Canon model numbers explained: A guide to Canon’s odd DSLR camera naming system

If you’re looking for a good DSLR, Canon is bound to come up in conversations. Just like those who use Nikon, Canon cameras enjoy a fantastic gear ecosystem. There’s a great range of lenses, a huge second-hand market, on the whole, Canon gear is very easy to use, too.

However, there’s one main problem with Canon cameras – their model naming system is a complete mess. Well, it’s very confusing, isn’t it? When you’re looking for a great deal on Black Friday, it’s often hard to work out which camera fits in where, and which is best. That’s why we’ve put together this guide, to help you work out which camera is which. 

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Canon model numbers explained

All Canon DSLR cameras, in the UK at least, have the prefix EOS, so you can pretty much ignore that part of the model name immediately. Instead, the first way to differentiate Canon DSLR models is by looking at the number of digits in its name. Strangely, and rather counterintuitively, Canon DSLRs with fewer digits – such as the EOS XD – are actually more sophisticated than those with more digits, like the EOS XXXD. More confusingly still, each range or level, such as the XD or the XXXD range, has its own set of naming conventions.

XD model names

In the one-digit XD range, the higher the model number, the less advanced the camera. So the 1D is the most advanced, professional-grade DSLR Canon sells, while the 6D isn’t as sophisticated. It’s important to note, however, that Canon will often update DSLRs without completely changing their names. So the 5D Mark IV represents the fourth and newest version of the 5D, for example.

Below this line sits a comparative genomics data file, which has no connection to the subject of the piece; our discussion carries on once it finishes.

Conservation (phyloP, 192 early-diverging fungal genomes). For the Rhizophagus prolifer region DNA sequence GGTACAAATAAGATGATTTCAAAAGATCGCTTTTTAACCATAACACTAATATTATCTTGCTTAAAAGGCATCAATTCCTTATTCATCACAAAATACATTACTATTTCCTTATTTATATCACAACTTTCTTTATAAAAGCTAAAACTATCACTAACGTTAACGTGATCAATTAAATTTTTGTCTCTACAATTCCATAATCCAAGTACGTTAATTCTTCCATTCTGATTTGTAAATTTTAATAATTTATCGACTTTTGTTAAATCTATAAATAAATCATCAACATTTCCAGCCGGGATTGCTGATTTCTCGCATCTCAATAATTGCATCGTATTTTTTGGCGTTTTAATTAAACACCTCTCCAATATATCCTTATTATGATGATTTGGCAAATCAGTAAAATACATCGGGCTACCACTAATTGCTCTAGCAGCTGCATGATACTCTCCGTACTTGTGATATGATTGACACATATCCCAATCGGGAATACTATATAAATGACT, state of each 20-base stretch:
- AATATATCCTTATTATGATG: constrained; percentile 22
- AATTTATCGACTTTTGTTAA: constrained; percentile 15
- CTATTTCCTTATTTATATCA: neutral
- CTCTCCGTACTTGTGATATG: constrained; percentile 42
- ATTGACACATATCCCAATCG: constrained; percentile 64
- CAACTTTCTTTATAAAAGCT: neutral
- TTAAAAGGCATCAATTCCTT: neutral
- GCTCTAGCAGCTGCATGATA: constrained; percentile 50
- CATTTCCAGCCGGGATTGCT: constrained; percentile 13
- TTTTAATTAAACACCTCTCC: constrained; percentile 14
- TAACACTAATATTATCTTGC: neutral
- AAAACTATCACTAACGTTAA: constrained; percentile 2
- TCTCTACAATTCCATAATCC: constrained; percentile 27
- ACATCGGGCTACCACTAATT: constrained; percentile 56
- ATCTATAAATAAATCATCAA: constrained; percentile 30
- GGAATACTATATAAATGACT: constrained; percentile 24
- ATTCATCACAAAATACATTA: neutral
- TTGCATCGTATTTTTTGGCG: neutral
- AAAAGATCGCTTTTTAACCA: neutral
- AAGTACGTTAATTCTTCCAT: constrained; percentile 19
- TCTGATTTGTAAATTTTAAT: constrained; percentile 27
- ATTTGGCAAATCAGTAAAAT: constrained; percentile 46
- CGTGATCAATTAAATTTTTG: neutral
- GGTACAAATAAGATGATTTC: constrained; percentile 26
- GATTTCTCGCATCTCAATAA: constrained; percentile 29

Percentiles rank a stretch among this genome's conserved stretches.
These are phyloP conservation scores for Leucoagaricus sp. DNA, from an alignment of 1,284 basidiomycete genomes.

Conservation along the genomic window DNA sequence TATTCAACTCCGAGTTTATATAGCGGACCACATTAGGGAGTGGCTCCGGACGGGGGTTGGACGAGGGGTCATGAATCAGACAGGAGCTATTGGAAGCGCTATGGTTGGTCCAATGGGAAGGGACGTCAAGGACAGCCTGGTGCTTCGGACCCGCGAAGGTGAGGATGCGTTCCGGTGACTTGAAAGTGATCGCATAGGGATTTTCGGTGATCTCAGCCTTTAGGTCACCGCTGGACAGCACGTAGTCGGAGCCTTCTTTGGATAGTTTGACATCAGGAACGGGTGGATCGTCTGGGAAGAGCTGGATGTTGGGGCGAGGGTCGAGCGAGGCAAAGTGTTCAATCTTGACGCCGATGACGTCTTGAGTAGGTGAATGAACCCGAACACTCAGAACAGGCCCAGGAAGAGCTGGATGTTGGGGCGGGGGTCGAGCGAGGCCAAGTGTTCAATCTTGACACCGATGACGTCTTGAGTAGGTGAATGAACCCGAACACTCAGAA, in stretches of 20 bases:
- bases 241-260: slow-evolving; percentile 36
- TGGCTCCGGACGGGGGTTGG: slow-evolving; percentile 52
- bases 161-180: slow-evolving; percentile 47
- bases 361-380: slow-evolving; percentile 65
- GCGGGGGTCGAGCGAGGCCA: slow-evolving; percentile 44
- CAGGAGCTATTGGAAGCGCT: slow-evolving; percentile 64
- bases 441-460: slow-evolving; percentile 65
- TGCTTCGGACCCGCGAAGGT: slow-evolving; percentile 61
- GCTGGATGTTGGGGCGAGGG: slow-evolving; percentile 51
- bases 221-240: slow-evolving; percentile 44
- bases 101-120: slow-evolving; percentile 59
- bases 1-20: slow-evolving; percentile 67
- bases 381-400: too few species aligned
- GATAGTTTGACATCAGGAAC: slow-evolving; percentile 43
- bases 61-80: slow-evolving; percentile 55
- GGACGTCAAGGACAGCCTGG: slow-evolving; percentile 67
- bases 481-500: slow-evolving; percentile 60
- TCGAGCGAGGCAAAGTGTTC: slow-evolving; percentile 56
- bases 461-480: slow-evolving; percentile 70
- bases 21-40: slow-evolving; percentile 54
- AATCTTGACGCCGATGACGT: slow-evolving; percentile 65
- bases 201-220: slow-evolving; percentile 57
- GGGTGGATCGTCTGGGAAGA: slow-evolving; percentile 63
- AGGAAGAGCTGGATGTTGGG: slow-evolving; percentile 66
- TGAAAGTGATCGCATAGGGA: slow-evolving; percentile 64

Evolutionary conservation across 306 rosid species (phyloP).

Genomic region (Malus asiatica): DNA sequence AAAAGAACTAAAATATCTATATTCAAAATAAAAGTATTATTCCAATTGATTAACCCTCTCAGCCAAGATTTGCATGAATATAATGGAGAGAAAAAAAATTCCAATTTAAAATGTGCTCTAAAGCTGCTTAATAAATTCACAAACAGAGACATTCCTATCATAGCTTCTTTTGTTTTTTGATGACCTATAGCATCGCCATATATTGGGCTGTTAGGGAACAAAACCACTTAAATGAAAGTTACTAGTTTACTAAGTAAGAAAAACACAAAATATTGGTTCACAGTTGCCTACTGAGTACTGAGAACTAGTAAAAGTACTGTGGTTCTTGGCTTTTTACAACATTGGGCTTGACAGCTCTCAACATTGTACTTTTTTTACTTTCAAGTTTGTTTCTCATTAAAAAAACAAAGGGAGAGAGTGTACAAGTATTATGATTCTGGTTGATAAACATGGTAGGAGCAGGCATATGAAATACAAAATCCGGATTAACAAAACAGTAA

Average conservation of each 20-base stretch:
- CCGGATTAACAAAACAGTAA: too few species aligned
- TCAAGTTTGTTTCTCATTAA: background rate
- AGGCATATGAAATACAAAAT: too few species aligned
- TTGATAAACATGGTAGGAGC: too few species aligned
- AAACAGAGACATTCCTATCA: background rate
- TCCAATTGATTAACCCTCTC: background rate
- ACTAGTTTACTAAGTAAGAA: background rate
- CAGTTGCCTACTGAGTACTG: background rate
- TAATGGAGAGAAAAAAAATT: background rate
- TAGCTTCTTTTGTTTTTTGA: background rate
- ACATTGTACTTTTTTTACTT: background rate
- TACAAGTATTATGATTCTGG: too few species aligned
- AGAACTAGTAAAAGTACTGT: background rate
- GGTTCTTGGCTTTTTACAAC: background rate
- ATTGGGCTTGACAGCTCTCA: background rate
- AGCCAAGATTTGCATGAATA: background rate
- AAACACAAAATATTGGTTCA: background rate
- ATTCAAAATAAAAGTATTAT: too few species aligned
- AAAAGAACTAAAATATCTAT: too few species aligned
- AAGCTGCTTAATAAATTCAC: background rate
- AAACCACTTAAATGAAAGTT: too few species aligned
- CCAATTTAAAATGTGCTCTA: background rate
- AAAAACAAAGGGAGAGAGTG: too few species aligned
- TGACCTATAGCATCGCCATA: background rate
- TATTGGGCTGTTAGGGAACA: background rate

XXD model names and lower

However, in the XXD range, the larger the model number, the better and newer the camera. For example, the 70D has recently been replaced by the all-new, and rather good, 80D, while Canon has also recently released the 77D, a newer camera that’s a small step down compared to the 80D.


In the XXXD range, models are named in the same way, so the higher the number, the better the camera; so the 800D is superior to the 700D. The same is true of the XXXXD range too, so the 1300D is better than the 1200D.

However, it’s important to remember that these rules do not apply between ranges, and only make sense in their XX range. To give an example, the 760D is better than the 750D, but both are superior to the 1000D.

It’s pretty incredible for a technology company such as Canon to have such a strange naming scheme, and it’s clearly confusing for people when choosing which DSLR to buy. However, with this guide, and our extensive Canon camera reviews, you should be able to choose the best Canon camera for you.

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